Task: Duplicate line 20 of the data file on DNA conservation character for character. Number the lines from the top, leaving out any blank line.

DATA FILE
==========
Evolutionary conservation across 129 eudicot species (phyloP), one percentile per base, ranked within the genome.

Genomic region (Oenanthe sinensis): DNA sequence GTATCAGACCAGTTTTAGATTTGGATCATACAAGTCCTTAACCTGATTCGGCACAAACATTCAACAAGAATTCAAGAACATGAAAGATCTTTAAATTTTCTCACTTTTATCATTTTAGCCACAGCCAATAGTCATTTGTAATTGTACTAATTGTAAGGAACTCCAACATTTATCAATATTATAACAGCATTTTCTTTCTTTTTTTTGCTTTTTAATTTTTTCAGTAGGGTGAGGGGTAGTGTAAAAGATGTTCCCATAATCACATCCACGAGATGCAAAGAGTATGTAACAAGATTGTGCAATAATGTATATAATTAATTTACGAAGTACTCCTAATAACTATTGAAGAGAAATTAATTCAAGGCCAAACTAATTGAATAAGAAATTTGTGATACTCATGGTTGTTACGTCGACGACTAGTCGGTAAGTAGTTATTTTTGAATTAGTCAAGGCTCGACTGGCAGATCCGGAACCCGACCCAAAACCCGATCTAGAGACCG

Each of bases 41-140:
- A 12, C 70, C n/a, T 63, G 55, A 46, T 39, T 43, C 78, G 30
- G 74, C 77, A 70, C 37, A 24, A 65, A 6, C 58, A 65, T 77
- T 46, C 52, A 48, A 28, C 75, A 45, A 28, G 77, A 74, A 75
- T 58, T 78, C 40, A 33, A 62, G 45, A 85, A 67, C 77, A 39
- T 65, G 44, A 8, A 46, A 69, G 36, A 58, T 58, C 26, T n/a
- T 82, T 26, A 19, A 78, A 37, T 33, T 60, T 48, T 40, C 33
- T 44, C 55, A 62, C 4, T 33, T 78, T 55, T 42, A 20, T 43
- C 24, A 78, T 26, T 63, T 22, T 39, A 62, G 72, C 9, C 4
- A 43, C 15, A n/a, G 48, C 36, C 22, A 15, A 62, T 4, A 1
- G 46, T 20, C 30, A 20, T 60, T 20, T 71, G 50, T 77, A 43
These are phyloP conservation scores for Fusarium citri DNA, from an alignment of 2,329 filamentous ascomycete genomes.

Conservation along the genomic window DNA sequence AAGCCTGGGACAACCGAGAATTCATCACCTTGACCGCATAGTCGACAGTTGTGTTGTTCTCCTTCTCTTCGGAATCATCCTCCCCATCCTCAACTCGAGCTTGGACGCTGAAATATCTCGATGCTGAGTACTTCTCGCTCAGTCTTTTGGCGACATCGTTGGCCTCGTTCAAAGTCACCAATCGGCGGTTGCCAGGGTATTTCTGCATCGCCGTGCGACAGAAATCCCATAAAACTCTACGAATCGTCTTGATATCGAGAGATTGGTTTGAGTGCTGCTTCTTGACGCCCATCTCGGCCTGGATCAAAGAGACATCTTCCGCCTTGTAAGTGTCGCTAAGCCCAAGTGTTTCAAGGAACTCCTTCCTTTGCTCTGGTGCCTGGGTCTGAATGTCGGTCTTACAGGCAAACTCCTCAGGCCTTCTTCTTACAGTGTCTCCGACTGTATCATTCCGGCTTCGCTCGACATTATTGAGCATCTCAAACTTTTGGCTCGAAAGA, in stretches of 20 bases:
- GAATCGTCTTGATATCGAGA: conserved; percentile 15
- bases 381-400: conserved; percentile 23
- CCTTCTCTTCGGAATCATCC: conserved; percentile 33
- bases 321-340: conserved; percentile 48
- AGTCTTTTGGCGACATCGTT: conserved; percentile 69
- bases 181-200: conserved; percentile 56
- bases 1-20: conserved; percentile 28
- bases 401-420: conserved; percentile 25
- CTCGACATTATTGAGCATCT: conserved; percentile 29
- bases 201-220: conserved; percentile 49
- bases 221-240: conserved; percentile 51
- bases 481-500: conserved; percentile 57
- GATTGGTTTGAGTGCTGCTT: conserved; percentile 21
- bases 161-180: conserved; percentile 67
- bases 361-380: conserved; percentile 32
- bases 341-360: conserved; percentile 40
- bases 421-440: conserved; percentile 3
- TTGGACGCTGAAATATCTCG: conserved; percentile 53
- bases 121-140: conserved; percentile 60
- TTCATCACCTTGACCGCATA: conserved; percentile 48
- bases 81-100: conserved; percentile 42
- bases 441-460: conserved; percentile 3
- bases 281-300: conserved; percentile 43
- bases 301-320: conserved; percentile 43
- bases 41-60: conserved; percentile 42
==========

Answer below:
- AGTCTTTTGGCGACATCGTT: conserved; percentile 69